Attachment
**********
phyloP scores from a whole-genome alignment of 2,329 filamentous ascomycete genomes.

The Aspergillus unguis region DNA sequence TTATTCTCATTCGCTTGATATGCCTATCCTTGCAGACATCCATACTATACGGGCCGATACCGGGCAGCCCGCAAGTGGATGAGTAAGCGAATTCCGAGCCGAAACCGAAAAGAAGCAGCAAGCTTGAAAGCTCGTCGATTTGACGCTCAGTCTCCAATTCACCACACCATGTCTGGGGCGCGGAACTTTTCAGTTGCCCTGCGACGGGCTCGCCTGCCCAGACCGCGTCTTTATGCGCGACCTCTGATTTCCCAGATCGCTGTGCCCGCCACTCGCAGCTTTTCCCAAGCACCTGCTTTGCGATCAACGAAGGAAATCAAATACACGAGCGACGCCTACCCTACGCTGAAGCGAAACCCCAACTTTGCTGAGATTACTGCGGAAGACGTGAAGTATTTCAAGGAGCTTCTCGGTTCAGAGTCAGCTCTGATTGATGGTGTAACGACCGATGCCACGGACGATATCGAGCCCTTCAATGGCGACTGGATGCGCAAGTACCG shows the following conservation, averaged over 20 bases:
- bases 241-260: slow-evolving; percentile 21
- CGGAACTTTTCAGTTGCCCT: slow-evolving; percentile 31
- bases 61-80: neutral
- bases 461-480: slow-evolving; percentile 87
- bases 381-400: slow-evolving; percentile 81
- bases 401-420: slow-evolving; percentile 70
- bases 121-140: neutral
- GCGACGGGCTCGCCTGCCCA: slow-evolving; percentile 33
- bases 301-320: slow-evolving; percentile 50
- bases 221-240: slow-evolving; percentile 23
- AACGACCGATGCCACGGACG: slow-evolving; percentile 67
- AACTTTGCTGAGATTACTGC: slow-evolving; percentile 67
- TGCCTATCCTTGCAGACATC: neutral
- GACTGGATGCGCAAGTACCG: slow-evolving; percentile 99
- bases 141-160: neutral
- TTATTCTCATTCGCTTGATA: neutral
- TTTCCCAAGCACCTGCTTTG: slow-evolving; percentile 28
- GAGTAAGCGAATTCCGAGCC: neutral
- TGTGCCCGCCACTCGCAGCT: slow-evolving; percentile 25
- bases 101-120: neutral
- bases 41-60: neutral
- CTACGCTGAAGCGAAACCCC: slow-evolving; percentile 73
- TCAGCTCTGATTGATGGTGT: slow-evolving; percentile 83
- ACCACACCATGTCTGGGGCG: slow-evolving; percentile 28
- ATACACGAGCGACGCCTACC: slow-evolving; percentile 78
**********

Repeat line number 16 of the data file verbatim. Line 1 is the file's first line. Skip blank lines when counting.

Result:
- GACTGGATGCGCAAGTACCG: slow-evolving; percentile 99